* Martyrs Memorial and Museum of the Holocaust, 6505 Wilshire Blvd., in Los Angeles. The museum, open since 1978, features a historic photo collection that documents events from 1933-45. It also displays 70 watercolors that were hidden in Czechoslovakia during that era.

* Museum of Tolerance at the Simon Wiesenthal Center, 9760 West Pico Blvd., Los Angeles. Ongoing museum displays focus on educating visitors about racial hatred and intolerance, with particular emphasis on events in Germany leading up to Hitler's campaign of genocide against Jews. (An article on the museum appeared in the March 15 Monitor.)

* Holocaust Memorial, 1933-45 Meridian Ave., Miami Beach, Fla. Built in 1990, the outdoor memorial consists of three sections: a space devoted to photographs and written memorabilia, a sculpture rotunda, and a wall inscribed with individual victims' names that were sent in by their families.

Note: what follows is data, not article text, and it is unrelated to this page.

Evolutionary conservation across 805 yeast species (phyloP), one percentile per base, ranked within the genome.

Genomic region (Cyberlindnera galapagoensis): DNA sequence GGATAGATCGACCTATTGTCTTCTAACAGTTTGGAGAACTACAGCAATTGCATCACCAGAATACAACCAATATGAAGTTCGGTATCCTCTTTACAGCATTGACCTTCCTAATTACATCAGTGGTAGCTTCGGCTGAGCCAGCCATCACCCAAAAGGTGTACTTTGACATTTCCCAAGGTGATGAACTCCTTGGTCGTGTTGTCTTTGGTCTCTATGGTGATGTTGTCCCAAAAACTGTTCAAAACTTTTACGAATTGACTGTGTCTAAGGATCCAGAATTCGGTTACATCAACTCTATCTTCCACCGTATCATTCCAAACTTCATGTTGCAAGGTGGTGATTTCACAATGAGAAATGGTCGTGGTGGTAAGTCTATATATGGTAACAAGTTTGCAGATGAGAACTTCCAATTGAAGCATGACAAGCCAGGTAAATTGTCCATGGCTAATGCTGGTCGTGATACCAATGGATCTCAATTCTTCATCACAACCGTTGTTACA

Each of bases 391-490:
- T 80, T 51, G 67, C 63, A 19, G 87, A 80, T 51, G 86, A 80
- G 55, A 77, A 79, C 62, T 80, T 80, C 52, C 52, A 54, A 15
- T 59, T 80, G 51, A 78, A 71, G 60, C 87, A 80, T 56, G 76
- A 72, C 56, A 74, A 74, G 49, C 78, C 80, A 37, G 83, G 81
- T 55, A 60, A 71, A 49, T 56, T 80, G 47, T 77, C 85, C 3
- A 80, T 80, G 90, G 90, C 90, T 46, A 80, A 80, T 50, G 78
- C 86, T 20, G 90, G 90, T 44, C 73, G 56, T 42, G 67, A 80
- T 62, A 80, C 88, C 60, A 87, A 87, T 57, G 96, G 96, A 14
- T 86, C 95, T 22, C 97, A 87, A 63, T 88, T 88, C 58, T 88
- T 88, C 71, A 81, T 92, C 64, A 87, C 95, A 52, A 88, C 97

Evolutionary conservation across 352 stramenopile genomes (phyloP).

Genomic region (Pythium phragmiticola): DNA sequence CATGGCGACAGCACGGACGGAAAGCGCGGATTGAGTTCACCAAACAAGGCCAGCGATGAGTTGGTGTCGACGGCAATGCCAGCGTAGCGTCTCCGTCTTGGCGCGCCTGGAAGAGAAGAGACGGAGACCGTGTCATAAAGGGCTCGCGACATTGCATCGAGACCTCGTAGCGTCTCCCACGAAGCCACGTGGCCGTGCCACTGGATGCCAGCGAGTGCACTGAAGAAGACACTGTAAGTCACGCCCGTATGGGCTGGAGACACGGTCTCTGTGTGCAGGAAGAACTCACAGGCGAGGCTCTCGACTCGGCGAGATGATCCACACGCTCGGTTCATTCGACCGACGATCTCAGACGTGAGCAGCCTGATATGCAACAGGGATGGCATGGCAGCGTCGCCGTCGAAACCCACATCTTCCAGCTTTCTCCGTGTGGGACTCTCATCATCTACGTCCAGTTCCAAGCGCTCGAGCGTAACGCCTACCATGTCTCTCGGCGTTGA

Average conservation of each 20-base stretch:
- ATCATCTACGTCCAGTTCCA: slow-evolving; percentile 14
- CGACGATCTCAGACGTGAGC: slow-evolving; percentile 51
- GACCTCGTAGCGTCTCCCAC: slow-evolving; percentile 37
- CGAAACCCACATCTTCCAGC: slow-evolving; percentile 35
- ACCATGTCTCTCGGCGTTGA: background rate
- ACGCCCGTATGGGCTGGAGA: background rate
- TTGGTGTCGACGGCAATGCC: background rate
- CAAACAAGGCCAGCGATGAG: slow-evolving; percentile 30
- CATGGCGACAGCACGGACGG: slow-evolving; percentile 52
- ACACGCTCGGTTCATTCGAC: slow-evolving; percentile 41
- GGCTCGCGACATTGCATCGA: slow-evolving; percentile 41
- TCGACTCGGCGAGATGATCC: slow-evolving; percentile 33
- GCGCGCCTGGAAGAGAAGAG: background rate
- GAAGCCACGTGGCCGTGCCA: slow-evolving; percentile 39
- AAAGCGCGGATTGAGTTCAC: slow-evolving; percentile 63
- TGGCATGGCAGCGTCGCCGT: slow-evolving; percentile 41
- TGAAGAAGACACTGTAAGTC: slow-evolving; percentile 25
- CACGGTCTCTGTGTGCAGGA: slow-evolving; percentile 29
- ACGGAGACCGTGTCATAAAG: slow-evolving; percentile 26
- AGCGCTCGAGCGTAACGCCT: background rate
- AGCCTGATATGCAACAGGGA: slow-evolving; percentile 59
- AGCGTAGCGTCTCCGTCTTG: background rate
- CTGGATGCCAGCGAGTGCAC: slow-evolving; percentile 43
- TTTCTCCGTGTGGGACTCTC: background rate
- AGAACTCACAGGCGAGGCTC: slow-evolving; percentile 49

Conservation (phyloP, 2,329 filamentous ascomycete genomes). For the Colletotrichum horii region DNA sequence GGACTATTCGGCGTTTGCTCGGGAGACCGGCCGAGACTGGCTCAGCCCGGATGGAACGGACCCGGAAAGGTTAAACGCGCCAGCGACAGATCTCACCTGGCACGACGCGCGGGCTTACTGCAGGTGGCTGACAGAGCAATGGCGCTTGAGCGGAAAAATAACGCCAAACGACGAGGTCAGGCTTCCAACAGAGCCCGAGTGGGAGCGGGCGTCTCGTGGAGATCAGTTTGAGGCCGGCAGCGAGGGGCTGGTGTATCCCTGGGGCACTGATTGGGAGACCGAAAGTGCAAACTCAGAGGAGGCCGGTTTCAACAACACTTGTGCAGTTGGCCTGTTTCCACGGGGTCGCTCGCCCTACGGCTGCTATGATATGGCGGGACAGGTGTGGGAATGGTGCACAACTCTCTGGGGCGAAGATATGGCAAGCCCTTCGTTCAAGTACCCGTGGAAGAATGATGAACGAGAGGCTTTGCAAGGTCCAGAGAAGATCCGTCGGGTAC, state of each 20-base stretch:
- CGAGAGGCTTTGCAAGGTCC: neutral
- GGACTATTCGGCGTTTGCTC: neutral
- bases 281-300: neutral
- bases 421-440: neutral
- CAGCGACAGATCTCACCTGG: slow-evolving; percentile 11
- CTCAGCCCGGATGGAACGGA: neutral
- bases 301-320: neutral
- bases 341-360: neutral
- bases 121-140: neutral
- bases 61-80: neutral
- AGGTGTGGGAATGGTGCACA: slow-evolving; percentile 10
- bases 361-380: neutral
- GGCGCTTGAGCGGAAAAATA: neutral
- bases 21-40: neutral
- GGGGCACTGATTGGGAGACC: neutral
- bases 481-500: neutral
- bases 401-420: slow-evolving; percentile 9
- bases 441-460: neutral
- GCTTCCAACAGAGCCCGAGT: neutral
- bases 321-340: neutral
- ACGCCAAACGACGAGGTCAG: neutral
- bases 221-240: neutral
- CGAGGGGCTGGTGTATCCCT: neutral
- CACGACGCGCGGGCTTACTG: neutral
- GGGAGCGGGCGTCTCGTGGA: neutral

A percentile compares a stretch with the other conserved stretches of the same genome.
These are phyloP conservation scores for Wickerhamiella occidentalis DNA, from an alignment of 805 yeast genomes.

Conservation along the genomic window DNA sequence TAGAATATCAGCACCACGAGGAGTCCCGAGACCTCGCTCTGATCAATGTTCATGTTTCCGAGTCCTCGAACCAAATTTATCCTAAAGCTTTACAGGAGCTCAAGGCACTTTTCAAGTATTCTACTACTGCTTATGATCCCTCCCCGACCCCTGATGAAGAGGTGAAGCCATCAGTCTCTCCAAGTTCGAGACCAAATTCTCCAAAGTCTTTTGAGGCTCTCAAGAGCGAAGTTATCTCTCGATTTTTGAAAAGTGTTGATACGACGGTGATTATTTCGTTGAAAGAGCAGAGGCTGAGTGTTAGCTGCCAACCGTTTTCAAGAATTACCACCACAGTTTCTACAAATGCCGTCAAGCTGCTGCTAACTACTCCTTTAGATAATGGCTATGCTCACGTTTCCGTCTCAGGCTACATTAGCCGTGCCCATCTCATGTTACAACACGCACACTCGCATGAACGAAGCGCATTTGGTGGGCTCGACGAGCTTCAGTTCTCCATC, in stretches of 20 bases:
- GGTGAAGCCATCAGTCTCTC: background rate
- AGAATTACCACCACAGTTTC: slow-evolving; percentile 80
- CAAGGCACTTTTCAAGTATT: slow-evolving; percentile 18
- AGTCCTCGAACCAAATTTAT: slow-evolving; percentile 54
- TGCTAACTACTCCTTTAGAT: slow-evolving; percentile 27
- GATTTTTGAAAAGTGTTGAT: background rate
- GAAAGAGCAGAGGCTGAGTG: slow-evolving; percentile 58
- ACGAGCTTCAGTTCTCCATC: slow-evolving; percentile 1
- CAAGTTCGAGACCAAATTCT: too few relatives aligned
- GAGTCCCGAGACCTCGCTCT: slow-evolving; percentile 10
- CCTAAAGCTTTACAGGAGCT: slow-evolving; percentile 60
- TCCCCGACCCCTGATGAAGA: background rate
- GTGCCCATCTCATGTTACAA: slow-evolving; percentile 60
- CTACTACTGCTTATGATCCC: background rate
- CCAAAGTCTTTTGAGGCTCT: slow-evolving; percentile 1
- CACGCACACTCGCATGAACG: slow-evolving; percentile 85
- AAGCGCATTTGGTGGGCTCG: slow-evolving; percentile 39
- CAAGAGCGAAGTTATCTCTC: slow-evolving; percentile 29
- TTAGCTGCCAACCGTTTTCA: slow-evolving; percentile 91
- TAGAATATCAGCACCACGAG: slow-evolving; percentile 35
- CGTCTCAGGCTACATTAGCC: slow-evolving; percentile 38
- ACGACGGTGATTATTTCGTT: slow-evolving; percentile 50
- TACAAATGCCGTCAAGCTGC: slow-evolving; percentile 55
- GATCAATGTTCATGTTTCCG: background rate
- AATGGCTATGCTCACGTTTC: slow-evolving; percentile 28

* Additional cities have plans to construct, or have already built, memorials. In Boston last Sunday, a dedication ceremony for the New England Holocaust Memorial was held at the proposed Union Street Park site, across from City Hall. New York City is building the Museum of Jewish Heritage's Living Memorial to the Holocaust in Battery Park.

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